In the first study of its kind since the 1920s, rats in New York City were found to carry a flea species capable of transmitting plague pathogens.
In research appearing March 2 in the Journal of Medical Entomology, researchers led by Dr. Matthew Frye, an urban entomologist with Cornell University’s New York State Integrated Pest Management (IPM) Program, reported collecting more than 6,500 specimens of five well-known species of fleas, lice and mites from 133 rats. Among them: 500-plus Oriental rat fleas, notorious for their role in transmitting the bubonic plague, also known as the Black Death.
The team looked most closely at the rat flea because of its potential as a vector for human diseases. Besides their role in transmitting plague bacteria (called Yersinia pestis,), the rat flea is also known to transmit the pathogenic bacteria Rickettsia and several species of Bartonella, which Dr. Frye says “can cause a wide range of clinical syndromes, some severe.”
Dr. Frye’s colleagues at Columbia University’s Center for Infection and Immunity used molecular screening methods to search for these pathogens in the collected samples. The researchers did not detect Rickettsia or plague, but they find Bartonella.
The most important finding, however, is that the vector — the rat fleas — is present, which indicates the potential for disease transmission, says Dr. Frye. “If these rats carry fleas that could transmit the plague to people, then the pathogen itself is the only piece missing from the transmission cycle,” he says.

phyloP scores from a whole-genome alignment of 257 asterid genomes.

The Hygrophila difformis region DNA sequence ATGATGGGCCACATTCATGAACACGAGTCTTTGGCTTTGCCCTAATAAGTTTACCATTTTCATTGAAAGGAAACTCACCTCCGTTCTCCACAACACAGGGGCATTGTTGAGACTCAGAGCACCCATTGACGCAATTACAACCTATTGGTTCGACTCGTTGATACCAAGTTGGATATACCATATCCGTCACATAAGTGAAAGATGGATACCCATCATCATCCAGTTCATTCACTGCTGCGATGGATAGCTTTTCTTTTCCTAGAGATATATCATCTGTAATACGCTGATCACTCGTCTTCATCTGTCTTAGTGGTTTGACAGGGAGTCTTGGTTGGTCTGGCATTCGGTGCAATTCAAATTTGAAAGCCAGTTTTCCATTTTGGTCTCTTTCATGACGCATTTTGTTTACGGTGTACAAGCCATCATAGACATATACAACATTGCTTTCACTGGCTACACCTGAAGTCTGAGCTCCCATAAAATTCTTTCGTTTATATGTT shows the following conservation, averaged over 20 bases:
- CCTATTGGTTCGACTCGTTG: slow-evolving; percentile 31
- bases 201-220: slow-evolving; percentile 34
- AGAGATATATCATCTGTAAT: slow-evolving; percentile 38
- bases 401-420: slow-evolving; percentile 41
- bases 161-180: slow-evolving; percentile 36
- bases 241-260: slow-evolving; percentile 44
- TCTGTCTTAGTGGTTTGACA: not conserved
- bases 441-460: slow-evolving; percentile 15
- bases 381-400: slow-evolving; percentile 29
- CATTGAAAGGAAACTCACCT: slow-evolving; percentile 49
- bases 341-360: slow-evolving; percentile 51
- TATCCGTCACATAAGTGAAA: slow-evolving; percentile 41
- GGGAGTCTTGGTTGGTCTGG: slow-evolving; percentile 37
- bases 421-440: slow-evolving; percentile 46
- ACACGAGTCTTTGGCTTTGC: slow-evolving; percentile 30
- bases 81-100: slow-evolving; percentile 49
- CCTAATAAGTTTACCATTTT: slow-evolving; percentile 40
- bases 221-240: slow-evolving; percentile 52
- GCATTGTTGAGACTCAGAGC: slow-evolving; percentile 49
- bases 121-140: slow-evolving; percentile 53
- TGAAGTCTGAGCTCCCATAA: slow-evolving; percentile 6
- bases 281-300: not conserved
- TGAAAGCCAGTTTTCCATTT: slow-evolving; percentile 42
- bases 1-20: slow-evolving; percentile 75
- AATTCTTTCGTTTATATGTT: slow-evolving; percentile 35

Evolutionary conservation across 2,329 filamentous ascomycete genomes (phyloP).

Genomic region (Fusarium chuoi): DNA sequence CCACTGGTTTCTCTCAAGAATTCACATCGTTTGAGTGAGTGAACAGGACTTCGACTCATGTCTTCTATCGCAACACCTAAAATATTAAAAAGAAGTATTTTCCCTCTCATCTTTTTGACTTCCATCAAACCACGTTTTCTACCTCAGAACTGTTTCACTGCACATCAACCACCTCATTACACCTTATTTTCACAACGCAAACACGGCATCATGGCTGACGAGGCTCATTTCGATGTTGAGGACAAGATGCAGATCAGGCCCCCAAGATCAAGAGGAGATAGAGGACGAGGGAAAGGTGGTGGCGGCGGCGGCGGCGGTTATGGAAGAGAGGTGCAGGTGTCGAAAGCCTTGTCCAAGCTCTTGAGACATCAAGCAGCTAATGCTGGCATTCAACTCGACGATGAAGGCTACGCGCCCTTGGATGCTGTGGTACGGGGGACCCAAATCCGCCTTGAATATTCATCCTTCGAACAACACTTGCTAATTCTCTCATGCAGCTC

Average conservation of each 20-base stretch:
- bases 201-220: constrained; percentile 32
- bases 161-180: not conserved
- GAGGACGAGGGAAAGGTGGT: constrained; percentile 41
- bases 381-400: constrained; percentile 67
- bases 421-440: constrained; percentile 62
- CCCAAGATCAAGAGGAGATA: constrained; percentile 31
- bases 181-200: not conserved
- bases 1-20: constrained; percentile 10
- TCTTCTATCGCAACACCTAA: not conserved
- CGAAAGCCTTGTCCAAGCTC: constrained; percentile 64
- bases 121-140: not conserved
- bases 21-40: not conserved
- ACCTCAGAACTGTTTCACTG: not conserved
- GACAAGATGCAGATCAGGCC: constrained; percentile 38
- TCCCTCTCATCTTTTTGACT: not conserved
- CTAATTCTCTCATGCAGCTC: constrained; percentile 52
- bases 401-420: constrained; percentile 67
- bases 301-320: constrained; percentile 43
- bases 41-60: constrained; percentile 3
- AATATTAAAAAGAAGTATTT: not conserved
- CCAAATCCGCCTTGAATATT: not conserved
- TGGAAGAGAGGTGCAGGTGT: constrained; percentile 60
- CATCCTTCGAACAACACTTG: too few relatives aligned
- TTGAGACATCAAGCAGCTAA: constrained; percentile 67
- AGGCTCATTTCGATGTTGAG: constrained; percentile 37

Plague can be found in some regions of the US, such as the American Southwest, where it infects an average of 10 people each year. The pathogen is transmitted in these areas by the fleas of ground squirrels and prairie dogs. In other parts of the world, the incidence of plague is higher.
However, New Yorkers shouldn’t be too worried about an imminent outbreak of Black Death in the Big Apple. Commenting on the study, the city’s Health Department emphasized that plague-carrying rats have never been found in New York. “Plague requires extreme circumstances besides fleas to pose a threat to human health, and those circumstances do not exist here,” a Health Department spokesperson told the New York Daily News.
But that doesn’t mean the city’s rats are harmless — previous research conducted by Dr. Frye on the same 133 rats found that the rodents carried a “disturbing number” of viral and bacterial diseases. These included previously undocumented pathogens that could infect humans.
Dr. Frye recommends that New Yorkers remove food and water and prevent access to shelter in an effort to hold back rodent infestations. Also, when evicting rats from homes and workplaces, Dr. Frye says it is crucial that careful sanitation is followed to remove the fleas, lice and mites left behind by the rodents. “It’s not that these parasites can infest our bodies,” he says, “but they can feed on us while seeking other rats to infest.”